On the whole, we may safely pronounce, that, although the inferior prints were altogether put out of the question, the specimens of talent, both in design and engraving, which would be left, have a powerful claim on the lovers of the Fine Arts, to become purchasers of the work. We repeat again, that we have seen nothing at all equal to it, at the very low price at which it is sold.
To the Editor of The Dat. Sia,—There is no portion of your Journal which pleases me better, than your admirable translations from the German, generally pointing a moral, and leaving a pleasing or improving impression on the mind. But whilst I laud the translation, I cannot permit the injustice which the German author has been guilty of, to pass uncensured, when he directly acts the part of a plagiarist, and passes off, for his own, the works of others. I am led to this remark, more especially by reading one of these papers in a late number of " The Day," which is nothing else than a direct appropriation of a paper of Dr. Franklin, and, in justice to the memory of that great man, I request that his composition may also be inserted—the title is " An Emblem of Human Life." America is rapidly extending her literature, as well as her arts and sciences, but she cannot yet afford to be plundered by wholetale. I have no doubt, that Franklin's beautiful parable " On Religious Persecution," will also be attempted to be wrested from her, and I take this opportunity of protesting against all such misappropriation. A Yankee.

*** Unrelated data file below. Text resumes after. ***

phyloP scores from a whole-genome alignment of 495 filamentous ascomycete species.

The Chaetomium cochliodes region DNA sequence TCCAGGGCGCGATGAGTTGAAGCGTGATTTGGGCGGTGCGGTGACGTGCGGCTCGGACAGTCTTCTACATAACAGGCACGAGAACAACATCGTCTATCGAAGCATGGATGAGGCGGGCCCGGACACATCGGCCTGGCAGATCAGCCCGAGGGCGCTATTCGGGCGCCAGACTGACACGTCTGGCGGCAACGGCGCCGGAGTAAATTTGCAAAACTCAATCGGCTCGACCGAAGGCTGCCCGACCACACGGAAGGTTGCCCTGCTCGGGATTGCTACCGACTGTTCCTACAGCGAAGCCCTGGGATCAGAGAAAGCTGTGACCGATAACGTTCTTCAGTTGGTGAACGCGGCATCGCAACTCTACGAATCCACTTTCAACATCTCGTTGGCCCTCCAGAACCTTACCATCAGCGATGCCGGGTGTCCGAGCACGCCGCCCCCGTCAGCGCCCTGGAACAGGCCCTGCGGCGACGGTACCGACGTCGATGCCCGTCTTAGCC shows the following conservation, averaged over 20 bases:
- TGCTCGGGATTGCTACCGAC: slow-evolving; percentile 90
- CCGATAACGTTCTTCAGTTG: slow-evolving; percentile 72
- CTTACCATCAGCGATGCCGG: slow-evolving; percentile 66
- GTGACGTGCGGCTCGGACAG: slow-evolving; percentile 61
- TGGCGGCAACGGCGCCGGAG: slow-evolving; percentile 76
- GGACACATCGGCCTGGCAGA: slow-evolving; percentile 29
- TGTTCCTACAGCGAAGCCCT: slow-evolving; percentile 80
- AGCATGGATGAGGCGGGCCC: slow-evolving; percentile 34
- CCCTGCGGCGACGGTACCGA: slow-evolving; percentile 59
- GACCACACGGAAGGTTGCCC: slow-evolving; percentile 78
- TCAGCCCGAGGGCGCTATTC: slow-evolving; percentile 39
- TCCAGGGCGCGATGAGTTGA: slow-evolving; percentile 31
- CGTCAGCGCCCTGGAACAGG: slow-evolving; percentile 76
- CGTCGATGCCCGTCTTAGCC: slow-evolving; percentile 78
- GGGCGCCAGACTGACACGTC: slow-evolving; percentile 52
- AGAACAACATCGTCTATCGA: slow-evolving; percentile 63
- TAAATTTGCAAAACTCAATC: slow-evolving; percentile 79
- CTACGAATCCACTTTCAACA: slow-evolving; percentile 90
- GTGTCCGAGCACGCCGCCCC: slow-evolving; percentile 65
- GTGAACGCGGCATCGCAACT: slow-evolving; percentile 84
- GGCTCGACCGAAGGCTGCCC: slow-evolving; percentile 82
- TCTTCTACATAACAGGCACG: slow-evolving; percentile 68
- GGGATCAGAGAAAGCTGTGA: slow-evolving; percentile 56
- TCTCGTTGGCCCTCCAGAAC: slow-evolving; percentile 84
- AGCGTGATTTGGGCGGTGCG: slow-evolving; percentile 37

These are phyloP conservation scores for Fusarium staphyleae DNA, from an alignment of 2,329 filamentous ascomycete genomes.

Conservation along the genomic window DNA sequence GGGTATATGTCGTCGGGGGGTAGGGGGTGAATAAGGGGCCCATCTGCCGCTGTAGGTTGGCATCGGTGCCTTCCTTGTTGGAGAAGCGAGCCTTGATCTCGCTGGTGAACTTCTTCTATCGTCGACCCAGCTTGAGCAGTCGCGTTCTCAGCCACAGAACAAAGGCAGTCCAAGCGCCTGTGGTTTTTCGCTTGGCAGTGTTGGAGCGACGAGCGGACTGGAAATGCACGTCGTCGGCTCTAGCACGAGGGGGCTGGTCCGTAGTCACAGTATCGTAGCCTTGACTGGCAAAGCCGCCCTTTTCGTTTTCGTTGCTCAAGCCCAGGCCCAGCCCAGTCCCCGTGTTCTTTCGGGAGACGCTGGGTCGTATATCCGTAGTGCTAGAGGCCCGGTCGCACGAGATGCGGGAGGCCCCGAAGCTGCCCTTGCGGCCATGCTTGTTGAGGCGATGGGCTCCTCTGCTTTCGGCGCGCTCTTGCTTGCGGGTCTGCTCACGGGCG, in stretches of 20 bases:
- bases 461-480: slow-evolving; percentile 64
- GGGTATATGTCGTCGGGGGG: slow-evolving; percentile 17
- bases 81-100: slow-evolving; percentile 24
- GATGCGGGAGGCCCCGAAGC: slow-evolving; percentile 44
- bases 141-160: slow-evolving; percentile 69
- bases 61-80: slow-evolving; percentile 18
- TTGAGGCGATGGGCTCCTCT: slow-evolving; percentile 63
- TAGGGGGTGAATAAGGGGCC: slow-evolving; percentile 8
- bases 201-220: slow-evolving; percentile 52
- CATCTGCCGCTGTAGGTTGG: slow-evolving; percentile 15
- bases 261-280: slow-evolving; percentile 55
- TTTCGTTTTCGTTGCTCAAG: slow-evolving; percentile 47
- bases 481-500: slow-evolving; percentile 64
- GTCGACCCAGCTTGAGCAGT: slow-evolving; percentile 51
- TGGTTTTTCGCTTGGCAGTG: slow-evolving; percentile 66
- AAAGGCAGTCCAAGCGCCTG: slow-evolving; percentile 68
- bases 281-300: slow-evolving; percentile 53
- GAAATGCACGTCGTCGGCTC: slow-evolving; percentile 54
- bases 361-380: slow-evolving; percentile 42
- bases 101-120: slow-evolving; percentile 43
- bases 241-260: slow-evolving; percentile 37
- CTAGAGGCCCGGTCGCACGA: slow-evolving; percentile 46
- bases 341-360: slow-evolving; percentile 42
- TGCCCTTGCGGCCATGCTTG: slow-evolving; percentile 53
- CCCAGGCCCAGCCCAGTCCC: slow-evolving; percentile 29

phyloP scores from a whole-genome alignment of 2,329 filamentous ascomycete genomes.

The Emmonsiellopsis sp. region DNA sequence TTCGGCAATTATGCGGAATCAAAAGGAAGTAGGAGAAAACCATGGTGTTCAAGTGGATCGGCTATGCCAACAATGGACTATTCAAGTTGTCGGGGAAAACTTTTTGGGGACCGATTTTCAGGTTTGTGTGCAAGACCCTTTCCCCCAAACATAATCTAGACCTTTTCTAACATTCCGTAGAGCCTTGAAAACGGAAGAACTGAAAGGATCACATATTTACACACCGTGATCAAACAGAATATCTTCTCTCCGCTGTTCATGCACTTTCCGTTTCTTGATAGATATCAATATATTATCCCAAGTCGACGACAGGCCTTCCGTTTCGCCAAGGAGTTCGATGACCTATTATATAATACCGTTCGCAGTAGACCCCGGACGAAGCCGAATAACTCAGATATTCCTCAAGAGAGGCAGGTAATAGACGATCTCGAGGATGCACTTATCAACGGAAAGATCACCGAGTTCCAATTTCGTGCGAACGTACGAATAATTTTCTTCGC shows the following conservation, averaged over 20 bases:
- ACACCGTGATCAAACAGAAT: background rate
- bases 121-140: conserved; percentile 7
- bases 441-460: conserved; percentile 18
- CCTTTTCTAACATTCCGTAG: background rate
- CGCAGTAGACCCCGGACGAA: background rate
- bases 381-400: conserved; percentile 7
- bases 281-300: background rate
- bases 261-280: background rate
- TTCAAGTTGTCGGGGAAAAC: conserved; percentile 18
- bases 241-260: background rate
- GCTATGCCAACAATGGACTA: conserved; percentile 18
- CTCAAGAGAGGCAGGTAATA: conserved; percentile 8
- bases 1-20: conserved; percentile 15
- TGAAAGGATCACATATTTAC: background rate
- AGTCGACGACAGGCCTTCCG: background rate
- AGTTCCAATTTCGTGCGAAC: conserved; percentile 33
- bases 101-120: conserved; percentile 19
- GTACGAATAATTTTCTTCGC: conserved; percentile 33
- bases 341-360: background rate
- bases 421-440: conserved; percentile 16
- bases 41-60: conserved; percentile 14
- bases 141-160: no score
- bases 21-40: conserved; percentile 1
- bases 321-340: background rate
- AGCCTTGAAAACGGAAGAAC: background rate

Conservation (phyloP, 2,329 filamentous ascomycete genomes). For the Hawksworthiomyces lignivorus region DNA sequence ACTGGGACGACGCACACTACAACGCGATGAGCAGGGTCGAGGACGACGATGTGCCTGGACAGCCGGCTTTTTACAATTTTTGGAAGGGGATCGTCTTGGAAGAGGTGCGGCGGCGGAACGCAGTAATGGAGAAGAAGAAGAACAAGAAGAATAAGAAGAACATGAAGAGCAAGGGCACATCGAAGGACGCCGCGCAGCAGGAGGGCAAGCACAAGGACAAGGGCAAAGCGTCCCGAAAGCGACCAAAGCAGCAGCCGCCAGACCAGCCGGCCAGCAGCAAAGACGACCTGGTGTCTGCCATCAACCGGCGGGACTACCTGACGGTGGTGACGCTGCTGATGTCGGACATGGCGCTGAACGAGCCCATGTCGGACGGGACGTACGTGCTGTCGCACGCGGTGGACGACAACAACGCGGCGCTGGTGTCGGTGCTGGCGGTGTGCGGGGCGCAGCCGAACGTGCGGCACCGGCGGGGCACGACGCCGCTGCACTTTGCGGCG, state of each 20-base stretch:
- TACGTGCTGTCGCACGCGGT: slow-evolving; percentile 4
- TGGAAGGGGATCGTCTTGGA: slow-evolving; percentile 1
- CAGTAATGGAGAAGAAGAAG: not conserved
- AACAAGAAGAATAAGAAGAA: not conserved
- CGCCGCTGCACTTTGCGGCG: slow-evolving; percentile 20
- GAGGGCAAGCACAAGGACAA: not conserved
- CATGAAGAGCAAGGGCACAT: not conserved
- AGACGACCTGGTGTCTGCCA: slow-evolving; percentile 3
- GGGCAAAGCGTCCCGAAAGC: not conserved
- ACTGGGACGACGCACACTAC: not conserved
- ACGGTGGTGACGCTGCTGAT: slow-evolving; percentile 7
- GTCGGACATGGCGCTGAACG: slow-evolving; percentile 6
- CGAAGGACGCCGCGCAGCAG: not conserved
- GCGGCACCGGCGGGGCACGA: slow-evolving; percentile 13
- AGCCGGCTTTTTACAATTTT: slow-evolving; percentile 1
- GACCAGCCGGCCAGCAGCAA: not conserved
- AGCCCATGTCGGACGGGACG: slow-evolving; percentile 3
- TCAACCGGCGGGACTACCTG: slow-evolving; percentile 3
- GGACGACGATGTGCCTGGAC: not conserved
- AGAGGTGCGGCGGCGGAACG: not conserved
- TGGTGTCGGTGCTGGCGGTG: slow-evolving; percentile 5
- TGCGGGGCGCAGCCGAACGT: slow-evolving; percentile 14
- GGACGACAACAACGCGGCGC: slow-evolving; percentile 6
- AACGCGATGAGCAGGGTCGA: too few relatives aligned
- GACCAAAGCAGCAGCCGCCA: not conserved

2d April, 1832.
AN EMBLEM OF HUMAN LIFE. You may remember, my dear friend, that when we lately spent that happy day, in the delightful garden and sweet society of the Moulin Joly, I stopt a little in one of our walks, and staid some time behind the company. We had been shewn numberless skeletons of a kind of little fly, called an ephemera, whose successive generations, we were told, were bred and expired within the day. I happened to see a living company of them on a leaf, who appeared to be engaged in conversation. You know I understand all the inferior animal tongues; my too great application to the study of them, is the best excuse I can give for the little progress I have made in your charming language. I listened, through curiosity, to the discourse of these little creatures; but as they, in their natural vivacity, spoke three or four together, I could make but little of their conversation. I found, however, by some broken expressions that I heard now and then, they were disputing warmly on the merit of two foreign musicians, one a cousin and the other a muscheto; in which dispute they spent their time, seemingly as regardless of the shortness of life, as if they had been sure of living
a month. Happy people ! thought I, you live, certainly, under a wise,just, and mild government; since you have no public grievances to complain of, nor any subject of contention, but the perfections or imperfections of foreign music, I turned my head from them to an old grey-headed one, who was single, on another leaf, and talking to himself. Being amused with his soliloquy, I put it down in writing, in hopes it will likewise amuse her to whom I am so much indebted for the most pleasing of all amusements, her delicious company, and heavenly harmony.